HARLAN: Through a junkyard. Take every piece of road shrapnel you’ve ever seen and put it in a two acre lot. Best part was the stupid sign. Sketchiest was the submerged railroad rails.
ANNE: It was hard to see the course through my mud encrusted eyes. Lots of pot holes, lots of cars, train tracks, dead bodies, and crack vials. Best course of the year. I didn’t pre-ride the course, so I found entering and exiting the trailer a bit of a surprise.
DAMIEN: I liked the course it was nice. The best part and sketchiest was the trailer with the trailer people in it. Once you got in it the floor was wet and slippery.
Is this your first time doing this race?
DAMIEN: It was my first time doing this race and first CX race.
ANNE: First time doing this race.
HARLAN: First time.
FAT MARC: Yeah, it was. I’ll definitely be back.
What was the key moment in your race?
HARLAN: Taking a lazy line, thinking I had enough of a gap, but not counting on a slipped pedal to let Bush come around. [ed. note: Harlan finished 2nd behind Bush].
FAT MARC: A few thoughts here. The start was way faster than I had expected. I quickly found myself near the back. Next about 7 laps into my 10 lap heat, I realized that riding the fixed gear bike to the donut shop wasn’t great training for a 10 lap cross race. Finally, and this was the biggest key for me, was realizing that Anne Rock had showed up during my heat, and that since I had qualified for the final (by finishing 4th in my heat), that she was going to race the final for me. Jeff, who took second in his heat had the same idea, and Anne raced the 2 lap final wearing both our numbers.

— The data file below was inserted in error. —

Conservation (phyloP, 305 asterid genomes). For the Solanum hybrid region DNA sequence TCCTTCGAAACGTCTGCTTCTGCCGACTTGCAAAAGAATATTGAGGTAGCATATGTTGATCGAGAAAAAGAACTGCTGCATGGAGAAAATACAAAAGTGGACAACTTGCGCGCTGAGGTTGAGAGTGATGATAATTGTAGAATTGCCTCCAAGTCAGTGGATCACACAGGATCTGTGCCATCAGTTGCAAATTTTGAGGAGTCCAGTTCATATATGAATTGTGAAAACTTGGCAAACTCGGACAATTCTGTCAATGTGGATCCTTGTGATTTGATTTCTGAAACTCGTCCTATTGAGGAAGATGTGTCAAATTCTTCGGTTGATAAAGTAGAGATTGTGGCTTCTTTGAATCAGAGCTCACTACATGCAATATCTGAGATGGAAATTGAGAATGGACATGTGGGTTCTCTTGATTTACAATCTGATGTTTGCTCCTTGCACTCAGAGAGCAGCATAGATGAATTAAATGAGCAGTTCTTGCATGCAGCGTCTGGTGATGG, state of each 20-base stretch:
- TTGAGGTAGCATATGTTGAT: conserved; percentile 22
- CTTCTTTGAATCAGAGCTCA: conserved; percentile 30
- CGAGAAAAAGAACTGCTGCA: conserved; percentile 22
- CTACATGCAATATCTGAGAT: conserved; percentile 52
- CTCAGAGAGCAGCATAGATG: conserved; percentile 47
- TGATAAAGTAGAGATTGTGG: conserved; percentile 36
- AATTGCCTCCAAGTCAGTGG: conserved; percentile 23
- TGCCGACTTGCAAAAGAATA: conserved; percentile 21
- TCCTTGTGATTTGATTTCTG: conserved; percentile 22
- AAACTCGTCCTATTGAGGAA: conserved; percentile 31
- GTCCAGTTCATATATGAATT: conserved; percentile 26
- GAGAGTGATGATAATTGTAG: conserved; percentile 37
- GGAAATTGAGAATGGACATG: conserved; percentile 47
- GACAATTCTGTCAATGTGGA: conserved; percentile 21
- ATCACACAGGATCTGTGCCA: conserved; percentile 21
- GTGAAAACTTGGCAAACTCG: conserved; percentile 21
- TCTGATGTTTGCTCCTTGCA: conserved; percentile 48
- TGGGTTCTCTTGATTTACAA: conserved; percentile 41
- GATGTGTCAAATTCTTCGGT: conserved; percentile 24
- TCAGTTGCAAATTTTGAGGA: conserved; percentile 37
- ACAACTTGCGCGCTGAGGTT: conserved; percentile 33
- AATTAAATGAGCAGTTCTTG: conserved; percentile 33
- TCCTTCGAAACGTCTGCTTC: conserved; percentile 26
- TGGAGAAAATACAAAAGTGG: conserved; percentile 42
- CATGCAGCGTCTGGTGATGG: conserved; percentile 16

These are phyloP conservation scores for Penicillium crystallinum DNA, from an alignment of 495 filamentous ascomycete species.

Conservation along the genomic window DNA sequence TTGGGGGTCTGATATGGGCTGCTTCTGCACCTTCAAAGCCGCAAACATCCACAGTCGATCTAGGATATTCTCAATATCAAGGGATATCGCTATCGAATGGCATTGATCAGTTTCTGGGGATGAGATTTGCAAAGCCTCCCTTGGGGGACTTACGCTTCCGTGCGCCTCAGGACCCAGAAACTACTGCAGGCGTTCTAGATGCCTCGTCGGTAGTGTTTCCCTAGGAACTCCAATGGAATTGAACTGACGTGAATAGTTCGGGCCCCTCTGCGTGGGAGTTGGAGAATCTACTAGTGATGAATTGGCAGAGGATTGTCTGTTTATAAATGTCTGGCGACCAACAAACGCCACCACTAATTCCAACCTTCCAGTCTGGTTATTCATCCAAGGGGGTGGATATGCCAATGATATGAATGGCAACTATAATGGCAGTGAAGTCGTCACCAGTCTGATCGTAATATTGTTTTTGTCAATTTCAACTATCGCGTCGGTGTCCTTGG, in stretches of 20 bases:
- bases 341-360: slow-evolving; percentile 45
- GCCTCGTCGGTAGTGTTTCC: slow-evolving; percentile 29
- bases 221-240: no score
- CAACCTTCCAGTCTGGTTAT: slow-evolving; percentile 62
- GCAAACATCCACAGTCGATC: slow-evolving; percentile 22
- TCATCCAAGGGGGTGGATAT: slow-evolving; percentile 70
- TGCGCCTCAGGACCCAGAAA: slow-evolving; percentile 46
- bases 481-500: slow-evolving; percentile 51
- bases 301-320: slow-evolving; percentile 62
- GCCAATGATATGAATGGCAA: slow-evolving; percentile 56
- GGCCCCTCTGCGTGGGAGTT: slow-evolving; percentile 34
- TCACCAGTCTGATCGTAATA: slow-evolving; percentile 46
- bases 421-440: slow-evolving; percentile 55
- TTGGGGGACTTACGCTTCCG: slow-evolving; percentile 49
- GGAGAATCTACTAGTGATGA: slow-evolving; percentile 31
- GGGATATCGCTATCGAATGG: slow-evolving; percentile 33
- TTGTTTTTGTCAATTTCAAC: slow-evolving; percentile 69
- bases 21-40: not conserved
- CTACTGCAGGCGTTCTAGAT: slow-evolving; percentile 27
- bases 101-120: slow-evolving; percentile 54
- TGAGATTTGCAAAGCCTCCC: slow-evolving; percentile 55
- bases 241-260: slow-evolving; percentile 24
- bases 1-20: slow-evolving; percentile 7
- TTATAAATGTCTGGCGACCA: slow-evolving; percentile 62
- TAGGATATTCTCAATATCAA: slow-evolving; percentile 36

ANNE: When the little dog ran in front of me. Didn’t see that coming.
DAMIEN: I was in the mix ’til he said go. Everything just blended together.
Any standout moment before, during or after the race you can share with us?
ANNE: Seeing Damien trying to race cross. The roach coach. The dude in the red, white and blue outfit. Pirates. The usual.
HARLAN: Wrapping ourselves in packing tape.
FAT MARC: Once I realized that the gap between Dan Langolis (Action Dan) and me was not changing and I asked him to slow down and wait for me. That tactic didn’t work and better than me trying to chase my brains out to catch him. My Jedi skills are weak. Dan’s are much stronger than mine.
Give some advice to somebody thinking about doing the Junkyard CX race next year.
DAMIEN: My advice-It’s a must do race, there is a big mix of people racing. From pro MTB racer to the non-pro MTB racer. Even if you just wanna go and spectate you can. There was beer and food and chill people hanging out all day.
ANNE: Heavy sedation and lots of bacon before the ride. Also, many changes of clothes. Or just ride naked-that way you’ll avoid a wet kit.
HARLAN: It’s not a race. If you don’t appreciate petroleum products on your face don’t go.
FAT MARC: Beer than liquor never sicker, liquor than beer, have no fear. Buy low, Sell High. If it’s too good to be true it probably is.
Give a shout out.
DAMIEN: Shout out to Bilenky bike builders and whose ever junk yard we were in.
ANNE: A shout out to the fine folks of Bilenky bikes for hosting this grand event. Also, the [DCCoD] stalwarts Jeff B. and FatMarc for giving me their race paper-plates. You guys are alright in my book!
FAT MARC: My wife Diane rules. This lifestyle wouldn’t be as fun or even possible without her. I’ve said it before but having a partner who understands all this Tom Foolery that is the cross lifestyle just makes all this that much more awesome. Thanks to the Delaware Cyclocross Coalition of Delaware. Thanks to Lauri Webber for allowing me to take her 15-year-old son to race in a junkyard. Jeb is a great traveling partner. To all my teammates on C3-Sollay.com, the 2008 MAC Cup Champions; Thanks to my coach Chris Mayhew. Thanks to Kris Auer for deciding on a black kit. For a bigger fellow like myself, black is very slimming. Thanks to folks at Henry’s bikes and Howard at Newark Bike Line for their support as well. . I’d also like to thank the inventor of the apple fritter, clearly the world’s most dominate donut. Thanks to Lenore for emailing me and telling me the race was still on. I was getting ready to settle in for a long day of couch surfing, and this was much more fun.